We got four new books yesterday. Best of all, they were completely free.
Baby Bookworm and I went to our local library and selected them. In three weeks, we will take them back and choose more.
One friend of mine is such a fan of libraries (and not one for clutter) that she has borrowed more than a thousand different books for her two daughters over the years. Imagine how much they would cost to buy.
I was a regular library user pre-motherhood and would get my book club reads from there, where I could.
I’ll confess I haven’t been so much in the last year as we are lucky to be sent lots of books for the blog.
But as it is Libraries Week 2017, it felt important to return.
I’m not the only one. More than half of us have a library card and there were more than 250 million visits to Britain’s public libraries last year.
That’s more than the number of cinema and theatre visits, trips to the top ten tourist attractions and live gig attendances combined.
Yet our libraries are under threat like never before. Council cuts mean in our borough of Lewisham, virtually all have transferred to community management to keep their doors and shelves open.
Passionate volunteers not only staff the desk but run wonderful free events for families, like Rhyme Time and Baby Bounce.
There are computers with internet access, for anyone who needs to use them. On our visit we saw a number of schoolchildren sat doing their homework.
In Herne Hill, not far from us, locals held protests when the council proposed turning their library into a gym.
As the volunteer checking out my books wisely commented, what use is a gym to an asylum seeker trying to improve their language skills? Or to a parent on a low income who wants to share a bedtime story with their baby?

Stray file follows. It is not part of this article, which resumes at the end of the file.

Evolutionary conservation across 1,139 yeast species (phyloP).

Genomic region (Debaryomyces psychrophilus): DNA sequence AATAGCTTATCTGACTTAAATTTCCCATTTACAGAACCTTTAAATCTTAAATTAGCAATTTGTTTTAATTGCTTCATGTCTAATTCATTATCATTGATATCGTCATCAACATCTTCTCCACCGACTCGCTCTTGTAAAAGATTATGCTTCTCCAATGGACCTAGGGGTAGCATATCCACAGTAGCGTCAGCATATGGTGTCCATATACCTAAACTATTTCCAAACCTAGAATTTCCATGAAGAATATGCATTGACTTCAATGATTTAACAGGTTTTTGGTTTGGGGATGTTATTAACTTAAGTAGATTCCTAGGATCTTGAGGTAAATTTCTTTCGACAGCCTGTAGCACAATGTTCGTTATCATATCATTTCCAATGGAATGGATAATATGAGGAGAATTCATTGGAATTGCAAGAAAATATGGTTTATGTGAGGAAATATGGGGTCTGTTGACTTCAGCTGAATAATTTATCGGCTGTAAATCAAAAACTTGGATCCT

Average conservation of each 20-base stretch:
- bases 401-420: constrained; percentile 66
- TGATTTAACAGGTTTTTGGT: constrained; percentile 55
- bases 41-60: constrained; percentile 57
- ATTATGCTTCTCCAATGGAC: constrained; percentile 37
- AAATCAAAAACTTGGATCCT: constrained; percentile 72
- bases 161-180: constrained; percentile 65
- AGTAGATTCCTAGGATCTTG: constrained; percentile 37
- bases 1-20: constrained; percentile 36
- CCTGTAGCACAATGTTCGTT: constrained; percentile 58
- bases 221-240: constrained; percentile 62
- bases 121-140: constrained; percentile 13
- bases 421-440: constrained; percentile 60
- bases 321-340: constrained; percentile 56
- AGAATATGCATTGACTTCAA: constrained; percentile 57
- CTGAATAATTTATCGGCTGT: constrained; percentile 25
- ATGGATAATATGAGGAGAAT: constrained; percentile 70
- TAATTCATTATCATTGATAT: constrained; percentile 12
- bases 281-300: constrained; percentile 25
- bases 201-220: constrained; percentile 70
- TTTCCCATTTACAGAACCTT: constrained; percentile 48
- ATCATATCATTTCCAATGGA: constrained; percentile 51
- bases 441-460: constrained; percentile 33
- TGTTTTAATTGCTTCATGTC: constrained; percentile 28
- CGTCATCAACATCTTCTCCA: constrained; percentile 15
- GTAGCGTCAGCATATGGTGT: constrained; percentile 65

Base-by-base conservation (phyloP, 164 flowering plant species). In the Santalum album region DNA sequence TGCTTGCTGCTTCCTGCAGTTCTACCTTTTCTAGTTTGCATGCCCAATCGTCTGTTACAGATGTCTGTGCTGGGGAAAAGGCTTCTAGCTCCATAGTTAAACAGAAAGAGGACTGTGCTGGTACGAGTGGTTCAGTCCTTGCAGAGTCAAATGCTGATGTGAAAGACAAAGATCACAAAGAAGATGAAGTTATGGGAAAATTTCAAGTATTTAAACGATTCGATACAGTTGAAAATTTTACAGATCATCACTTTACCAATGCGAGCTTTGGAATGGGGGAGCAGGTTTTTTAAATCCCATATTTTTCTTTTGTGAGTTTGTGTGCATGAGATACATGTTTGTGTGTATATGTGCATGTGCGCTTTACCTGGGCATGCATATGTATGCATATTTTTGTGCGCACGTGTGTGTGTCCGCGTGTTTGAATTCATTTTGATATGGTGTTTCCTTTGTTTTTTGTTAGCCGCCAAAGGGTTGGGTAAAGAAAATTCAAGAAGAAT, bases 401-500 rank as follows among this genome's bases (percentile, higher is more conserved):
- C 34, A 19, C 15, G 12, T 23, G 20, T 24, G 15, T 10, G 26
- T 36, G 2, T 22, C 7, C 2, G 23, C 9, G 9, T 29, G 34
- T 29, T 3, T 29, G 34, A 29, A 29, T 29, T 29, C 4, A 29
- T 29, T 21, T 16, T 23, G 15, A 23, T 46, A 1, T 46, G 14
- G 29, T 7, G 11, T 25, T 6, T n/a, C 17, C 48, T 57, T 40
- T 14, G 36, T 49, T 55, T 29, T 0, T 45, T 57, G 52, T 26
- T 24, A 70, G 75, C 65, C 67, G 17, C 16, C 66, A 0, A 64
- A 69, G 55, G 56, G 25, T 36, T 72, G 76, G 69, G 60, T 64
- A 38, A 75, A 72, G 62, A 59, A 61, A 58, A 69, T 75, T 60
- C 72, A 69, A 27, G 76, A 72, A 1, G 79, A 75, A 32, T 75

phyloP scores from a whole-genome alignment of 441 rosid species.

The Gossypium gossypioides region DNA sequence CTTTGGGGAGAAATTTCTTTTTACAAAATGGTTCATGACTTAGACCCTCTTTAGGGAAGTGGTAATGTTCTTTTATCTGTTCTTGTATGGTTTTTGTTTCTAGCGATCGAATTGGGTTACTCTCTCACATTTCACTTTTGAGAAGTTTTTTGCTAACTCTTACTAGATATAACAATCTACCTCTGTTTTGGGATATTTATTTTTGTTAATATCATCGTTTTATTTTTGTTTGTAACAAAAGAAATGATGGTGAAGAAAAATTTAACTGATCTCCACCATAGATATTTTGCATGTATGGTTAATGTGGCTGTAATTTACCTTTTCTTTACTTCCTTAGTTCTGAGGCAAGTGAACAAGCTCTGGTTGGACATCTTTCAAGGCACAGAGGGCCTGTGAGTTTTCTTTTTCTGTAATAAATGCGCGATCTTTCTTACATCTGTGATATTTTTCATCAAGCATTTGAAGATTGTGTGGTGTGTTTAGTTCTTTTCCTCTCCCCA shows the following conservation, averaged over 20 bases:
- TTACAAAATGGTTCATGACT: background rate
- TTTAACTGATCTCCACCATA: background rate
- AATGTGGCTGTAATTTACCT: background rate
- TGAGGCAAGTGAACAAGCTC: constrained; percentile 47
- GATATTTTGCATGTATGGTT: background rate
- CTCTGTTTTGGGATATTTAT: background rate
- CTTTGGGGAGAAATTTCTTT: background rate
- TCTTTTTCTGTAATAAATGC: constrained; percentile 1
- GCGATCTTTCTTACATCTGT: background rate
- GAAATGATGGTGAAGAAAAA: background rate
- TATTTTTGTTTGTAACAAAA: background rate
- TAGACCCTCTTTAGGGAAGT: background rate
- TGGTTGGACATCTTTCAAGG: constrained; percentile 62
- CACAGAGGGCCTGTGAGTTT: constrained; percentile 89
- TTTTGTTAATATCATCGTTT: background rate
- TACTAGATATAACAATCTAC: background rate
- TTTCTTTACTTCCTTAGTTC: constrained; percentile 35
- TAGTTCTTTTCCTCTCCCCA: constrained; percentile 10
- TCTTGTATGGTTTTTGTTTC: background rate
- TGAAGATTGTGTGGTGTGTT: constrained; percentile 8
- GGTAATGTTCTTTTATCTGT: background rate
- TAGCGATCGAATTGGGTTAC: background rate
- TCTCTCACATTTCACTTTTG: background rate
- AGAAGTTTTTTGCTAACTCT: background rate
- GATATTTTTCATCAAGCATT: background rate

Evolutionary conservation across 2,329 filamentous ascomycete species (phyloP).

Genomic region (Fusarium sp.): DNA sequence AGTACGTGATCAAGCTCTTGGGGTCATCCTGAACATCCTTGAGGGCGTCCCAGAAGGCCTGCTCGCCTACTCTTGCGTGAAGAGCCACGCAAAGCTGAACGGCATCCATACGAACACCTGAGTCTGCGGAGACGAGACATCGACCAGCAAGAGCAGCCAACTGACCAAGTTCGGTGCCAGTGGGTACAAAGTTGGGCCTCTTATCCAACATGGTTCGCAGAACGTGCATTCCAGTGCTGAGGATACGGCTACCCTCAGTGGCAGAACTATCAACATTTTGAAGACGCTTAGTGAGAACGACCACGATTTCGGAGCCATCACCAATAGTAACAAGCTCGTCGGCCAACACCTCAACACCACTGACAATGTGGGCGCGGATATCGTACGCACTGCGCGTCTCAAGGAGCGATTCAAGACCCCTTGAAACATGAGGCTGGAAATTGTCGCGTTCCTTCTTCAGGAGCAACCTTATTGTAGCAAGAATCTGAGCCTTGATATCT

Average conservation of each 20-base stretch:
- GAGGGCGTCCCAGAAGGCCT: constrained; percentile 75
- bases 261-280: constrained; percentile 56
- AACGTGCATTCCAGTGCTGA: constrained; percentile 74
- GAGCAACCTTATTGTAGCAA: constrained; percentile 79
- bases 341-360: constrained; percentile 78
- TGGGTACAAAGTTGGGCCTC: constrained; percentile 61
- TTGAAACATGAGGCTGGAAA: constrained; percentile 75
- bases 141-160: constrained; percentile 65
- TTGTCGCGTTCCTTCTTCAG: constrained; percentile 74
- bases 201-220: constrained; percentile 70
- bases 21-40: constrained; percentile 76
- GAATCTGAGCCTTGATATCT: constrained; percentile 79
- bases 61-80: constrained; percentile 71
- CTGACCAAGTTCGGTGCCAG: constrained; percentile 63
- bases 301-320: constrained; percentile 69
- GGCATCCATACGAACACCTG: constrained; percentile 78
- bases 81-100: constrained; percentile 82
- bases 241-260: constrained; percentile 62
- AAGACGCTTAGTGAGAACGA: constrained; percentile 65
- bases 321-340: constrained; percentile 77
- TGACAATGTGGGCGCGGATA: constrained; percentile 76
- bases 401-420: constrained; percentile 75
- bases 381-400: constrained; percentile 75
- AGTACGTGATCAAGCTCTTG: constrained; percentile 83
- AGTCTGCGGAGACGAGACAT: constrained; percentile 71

Yes, physical wellbeing is important – but what about mental wellbeing?
There are lots of things from my childhood that I know Baby Bookworm will find funny anachronisms as his grows up.
Sitting round chatting to your first boyfriend on a landline in your parents’ front room, for example.
Or taping your favourite songs off the radio chart show and taking your camera film into Supersnaps to be developed (and discovering only half of your 24 photos have come out).
I never imagined using a library would be one of them.
Checking out a new book has been so integral to my life, I suppose I’ve taken it for granted.
I used the library in my neighbouring village frequently growing up, along with the school one.
I practically lived there at university and my first newspaper office even had a small reference room, staffed by a part time librarian.
It seems crazy that in this day and age, when we are keen for kids to spend less time looking at screens and are trying to be less throwaway, libraries face extinction.
As the Manic Street Preachers famously sang, libraries gave us power.
The band are living proof of that and credit their success with having access to the knowledge contained within their local library shelves.
Libraries aren’t an indulgence and books shouldn’t be a luxury.
They are a gateway to a better life.
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